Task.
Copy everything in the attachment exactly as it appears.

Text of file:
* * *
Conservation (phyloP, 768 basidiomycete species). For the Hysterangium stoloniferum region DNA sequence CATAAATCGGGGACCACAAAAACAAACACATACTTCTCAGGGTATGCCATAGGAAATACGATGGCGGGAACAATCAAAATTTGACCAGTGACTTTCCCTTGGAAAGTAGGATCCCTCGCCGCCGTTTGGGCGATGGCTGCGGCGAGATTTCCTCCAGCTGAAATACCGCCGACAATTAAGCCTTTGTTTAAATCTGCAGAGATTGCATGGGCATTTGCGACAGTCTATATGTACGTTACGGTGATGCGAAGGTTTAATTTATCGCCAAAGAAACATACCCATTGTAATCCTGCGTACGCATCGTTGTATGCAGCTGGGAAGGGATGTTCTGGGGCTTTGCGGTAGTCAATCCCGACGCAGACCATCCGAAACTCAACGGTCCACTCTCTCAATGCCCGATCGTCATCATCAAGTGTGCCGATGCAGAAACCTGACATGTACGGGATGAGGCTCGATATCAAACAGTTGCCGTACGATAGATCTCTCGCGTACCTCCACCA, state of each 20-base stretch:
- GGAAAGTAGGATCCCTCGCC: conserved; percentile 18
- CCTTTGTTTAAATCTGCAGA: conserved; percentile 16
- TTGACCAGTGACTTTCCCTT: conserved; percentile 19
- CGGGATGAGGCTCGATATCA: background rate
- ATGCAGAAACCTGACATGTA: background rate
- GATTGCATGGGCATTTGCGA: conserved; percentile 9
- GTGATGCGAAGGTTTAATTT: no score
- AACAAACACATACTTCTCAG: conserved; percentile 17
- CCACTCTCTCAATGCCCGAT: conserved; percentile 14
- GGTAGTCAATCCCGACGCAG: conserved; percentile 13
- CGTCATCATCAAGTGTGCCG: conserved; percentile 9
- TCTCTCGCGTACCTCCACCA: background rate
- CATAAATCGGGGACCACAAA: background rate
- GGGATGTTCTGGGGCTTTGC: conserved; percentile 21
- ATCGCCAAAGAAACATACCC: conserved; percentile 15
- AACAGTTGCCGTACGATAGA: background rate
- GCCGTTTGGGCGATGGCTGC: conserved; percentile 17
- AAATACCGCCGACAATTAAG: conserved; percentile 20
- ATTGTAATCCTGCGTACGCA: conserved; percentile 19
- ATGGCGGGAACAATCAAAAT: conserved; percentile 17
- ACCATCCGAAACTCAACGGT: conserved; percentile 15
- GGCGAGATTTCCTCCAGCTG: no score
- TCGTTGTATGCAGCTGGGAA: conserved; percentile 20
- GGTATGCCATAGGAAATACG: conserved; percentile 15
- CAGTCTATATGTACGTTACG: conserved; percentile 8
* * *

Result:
Conservation (phyloP, 768 basidiomycete species). For the Hysterangium stoloniferum region DNA sequence CATAAATCGGGGACCACAAAAACAAACACATACTTCTCAGGGTATGCCATAGGAAATACGATGGCGGGAACAATCAAAATTTGACCAGTGACTTTCCCTTGGAAAGTAGGATCCCTCGCCGCCGTTTGGGCGATGGCTGCGGCGAGATTTCCTCCAGCTGAAATACCGCCGACAATTAAGCCTTTGTTTAAATCTGCAGAGATTGCATGGGCATTTGCGACAGTCTATATGTACGTTACGGTGATGCGAAGGTTTAATTTATCGCCAAAGAAACATACCCATTGTAATCCTGCGTACGCATCGTTGTATGCAGCTGGGAAGGGATGTTCTGGGGCTTTGCGGTAGTCAATCCCGACGCAGACCATCCGAAACTCAACGGTCCACTCTCTCAATGCCCGATCGTCATCATCAAGTGTGCCGATGCAGAAACCTGACATGTACGGGATGAGGCTCGATATCAAACAGTTGCCGTACGATAGATCTCTCGCGTACCTCCACCA, state of each 20-base stretch:
- GGAAAGTAGGATCCCTCGCC: conserved; percentile 18
- CCTTTGTTTAAATCTGCAGA: conserved; percentile 16
- TTGACCAGTGACTTTCCCTT: conserved; percentile 19
- CGGGATGAGGCTCGATATCA: background rate
- ATGCAGAAACCTGACATGTA: background rate
- GATTGCATGGGCATTTGCGA: conserved; percentile 9
- GTGATGCGAAGGTTTAATTT: no score
- AACAAACACATACTTCTCAG: conserved; percentile 17
- CCACTCTCTCAATGCCCGAT: conserved; percentile 14
- GGTAGTCAATCCCGACGCAG: conserved; percentile 13
- CGTCATCATCAAGTGTGCCG: conserved; percentile 9
- TCTCTCGCGTACCTCCACCA: background rate
- CATAAATCGGGGACCACAAA: background rate
- GGGATGTTCTGGGGCTTTGC: conserved; percentile 21
- ATCGCCAAAGAAACATACCC: conserved; percentile 15
- AACAGTTGCCGTACGATAGA: background rate
- GCCGTTTGGGCGATGGCTGC: conserved; percentile 17
- AAATACCGCCGACAATTAAG: conserved; percentile 20
- ATTGTAATCCTGCGTACGCA: conserved; percentile 19
- ATGGCGGGAACAATCAAAAT: conserved; percentile 17
- ACCATCCGAAACTCAACGGT: conserved; percentile 15
- GGCGAGATTTCCTCCAGCTG: no score
- TCGTTGTATGCAGCTGGGAA: conserved; percentile 20
- GGTATGCCATAGGAAATACG: conserved; percentile 15
- CAGTCTATATGTACGTTACG: conserved; percentile 8